Thing is, because I don't have a ton, I don't have a lot to give up. I mean, her little fingers aren't as gentle as they should be...and they are certainly forgetful when it comes to any "rules" or hiding places they've found.
And the four year old girl whines and says she loves it.
"It" being costume jewelry at best. I have discounted items that caught my eye on clearance, and dress-up jewelry in a pinch for THAT outfit on THAT occasion. She doesn't mess with the two or three "nice" items I have...because I know better to keep those out of reach.
So, what she steals is pretty much c-r-a-p...but to this non-fashionista...it's something to give that boring outfit pop...
After her playtime though, the gems are popped off, the clasp is broken, or the necklace is a tangled mess.
Thanks to my lil jewelry thief.
It's the one thing that softens my scolding to, "Okay, just be careful," when she asks "Pleeeease!"
My Greek yiayia's small brass jewelry box sits empty on the dresser. But it's filled with memories. The glass box is one of the only things I really wanted when she passed, because it was the one thing from my childhood that I remember treasuring most.
Yiayia never said no when I asked to play with her jewelry--the gaudy necklaces and bangles that sat in that glass box. The jewelry case was as precious to me as Cinderella's crystal carriage because my four foot-somethin' yiayia allowed me to indulge in the pretties each time I'd visit.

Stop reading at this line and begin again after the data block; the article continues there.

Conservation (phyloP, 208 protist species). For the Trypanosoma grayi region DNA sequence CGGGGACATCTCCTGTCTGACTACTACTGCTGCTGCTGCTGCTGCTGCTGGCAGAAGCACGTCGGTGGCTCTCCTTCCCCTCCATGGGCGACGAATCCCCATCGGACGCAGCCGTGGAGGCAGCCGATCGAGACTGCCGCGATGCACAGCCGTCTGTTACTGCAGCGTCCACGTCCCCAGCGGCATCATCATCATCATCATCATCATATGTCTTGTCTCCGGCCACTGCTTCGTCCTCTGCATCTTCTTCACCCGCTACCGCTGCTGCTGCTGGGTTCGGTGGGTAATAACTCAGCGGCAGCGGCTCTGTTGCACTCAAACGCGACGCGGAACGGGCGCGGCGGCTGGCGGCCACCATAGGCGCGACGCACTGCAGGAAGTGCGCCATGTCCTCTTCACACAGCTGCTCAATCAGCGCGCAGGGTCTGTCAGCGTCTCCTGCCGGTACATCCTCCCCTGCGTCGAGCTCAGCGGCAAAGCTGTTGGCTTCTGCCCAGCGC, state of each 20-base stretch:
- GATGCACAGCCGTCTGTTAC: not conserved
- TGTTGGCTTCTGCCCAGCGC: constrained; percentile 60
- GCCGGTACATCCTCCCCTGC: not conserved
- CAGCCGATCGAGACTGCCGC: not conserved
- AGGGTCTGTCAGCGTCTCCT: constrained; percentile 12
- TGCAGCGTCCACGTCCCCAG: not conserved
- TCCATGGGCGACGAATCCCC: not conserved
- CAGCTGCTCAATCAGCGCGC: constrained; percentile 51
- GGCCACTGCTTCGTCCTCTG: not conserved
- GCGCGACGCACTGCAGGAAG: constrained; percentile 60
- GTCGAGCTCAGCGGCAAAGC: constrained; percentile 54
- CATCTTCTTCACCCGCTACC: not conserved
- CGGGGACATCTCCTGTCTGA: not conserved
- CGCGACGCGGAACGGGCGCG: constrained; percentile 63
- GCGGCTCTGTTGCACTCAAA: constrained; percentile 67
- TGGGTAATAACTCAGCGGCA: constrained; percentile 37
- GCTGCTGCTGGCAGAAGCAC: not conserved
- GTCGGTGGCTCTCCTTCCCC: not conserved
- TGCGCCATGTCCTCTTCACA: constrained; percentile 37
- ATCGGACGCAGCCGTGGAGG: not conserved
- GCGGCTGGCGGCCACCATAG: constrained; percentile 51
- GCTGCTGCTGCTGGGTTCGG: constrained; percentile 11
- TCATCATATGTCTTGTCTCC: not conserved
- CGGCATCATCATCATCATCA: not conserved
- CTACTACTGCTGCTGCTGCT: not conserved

I am also reminded of the bright red lipstick in a mint-green tube that Yiayia let me wear, and the high-heeled shoes I'd slip on from her crowded closet. All the memories stem from this gold and glass treasure that I'd open each time and begin my play. It's a tiny cove reminding me of being loved, indulged, and treated as a princess.
When I spy the glass jewelry box on my dresser now, a year after my yiayia passed away, I think of her generosity toward me, and how she'd say, "Anything!" when I asked for something. She loved to cultivate my childish joy, and it seemed that desire surpassed any value she might have had for that jewelry.
Maybe her bobbles were just costume jewelry like mine are now. All the more reason I should learn from Yiayia when I find my four year old daughter indulging in my own trinkets.
It's just stuff. But the joy it brings is worth the broken clasps or the lost earring...because I hope, years from now, my daughter will remember fondly the mama who let her indulge in the pretties.